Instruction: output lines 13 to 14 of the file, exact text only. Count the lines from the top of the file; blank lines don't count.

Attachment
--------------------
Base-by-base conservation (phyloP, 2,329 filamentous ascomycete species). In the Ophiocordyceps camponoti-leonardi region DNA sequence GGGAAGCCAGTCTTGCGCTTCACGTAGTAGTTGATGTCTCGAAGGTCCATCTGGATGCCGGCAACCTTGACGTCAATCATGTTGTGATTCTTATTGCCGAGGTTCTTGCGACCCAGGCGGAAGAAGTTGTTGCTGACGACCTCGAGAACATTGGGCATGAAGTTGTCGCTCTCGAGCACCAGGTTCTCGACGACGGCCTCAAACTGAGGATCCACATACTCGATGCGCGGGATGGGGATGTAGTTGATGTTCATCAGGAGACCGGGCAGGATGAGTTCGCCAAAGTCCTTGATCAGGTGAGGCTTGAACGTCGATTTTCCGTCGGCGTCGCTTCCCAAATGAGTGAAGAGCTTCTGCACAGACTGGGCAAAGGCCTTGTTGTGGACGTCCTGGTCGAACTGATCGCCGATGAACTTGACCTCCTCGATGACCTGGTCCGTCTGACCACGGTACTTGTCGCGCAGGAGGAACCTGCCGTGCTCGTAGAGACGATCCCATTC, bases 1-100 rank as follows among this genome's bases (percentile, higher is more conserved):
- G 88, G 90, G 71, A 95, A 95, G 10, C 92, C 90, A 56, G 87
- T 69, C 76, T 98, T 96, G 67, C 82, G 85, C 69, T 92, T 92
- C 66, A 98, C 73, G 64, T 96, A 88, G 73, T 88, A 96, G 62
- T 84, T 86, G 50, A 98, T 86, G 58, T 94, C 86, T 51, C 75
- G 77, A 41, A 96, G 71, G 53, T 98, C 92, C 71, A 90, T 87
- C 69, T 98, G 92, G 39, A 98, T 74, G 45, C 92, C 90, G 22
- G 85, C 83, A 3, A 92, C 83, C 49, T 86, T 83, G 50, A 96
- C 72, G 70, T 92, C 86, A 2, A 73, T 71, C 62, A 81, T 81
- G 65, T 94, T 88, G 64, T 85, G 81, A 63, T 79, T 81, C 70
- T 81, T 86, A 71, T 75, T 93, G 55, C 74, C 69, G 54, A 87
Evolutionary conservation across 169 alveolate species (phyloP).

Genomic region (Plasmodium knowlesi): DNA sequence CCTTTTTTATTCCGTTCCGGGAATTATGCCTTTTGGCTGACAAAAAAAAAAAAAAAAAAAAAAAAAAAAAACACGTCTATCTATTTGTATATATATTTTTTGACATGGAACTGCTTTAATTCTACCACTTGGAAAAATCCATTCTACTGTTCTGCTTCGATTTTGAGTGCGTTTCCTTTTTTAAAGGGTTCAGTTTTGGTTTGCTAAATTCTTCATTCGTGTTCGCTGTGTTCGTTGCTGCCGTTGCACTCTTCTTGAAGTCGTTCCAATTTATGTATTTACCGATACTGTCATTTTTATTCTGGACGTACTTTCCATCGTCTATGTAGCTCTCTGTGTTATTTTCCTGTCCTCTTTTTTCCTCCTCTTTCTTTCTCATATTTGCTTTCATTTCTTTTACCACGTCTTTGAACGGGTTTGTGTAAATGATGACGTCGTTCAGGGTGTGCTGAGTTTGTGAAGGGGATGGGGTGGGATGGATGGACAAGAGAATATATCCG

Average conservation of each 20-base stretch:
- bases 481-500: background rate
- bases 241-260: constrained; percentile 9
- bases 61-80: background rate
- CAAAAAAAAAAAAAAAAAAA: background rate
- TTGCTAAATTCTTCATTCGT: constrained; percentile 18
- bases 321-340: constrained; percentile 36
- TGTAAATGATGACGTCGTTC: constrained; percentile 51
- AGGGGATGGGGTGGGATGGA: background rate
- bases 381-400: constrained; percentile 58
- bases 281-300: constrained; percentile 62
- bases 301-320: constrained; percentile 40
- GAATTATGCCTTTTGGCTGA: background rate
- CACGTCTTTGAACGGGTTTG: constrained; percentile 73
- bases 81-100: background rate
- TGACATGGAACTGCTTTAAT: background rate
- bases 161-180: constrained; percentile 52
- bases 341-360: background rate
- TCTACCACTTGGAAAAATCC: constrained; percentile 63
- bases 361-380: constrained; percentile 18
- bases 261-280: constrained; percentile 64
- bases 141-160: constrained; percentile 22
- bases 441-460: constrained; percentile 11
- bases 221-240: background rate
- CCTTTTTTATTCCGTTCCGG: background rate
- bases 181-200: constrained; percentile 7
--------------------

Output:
Genomic region (Plasmodium knowlesi): DNA sequence CCTTTTTTATTCCGTTCCGGGAATTATGCCTTTTGGCTGACAAAAAAAAAAAAAAAAAAAAAAAAAAAAAACACGTCTATCTATTTGTATATATATTTTTTGACATGGAACTGCTTTAATTCTACCACTTGGAAAAATCCATTCTACTGTTCTGCTTCGATTTTGAGTGCGTTTCCTTTTTTAAAGGGTTCAGTTTTGGTTTGCTAAATTCTTCATTCGTGTTCGCTGTGTTCGTTGCTGCCGTTGCACTCTTCTTGAAGTCGTTCCAATTTATGTATTTACCGATACTGTCATTTTTATTCTGGACGTACTTTCCATCGTCTATGTAGCTCTCTGTGTTATTTTCCTGTCCTCTTTTTTCCTCCTCTTTCTTTCTCATATTTGCTTTCATTTCTTTTACCACGTCTTTGAACGGGTTTGTGTAAATGATGACGTCGTTCAGGGTGTGCTGAGTTTGTGAAGGGGATGGGGTGGGATGGATGGACAAGAGAATATATCCG

Average conservation of each 20-base stretch: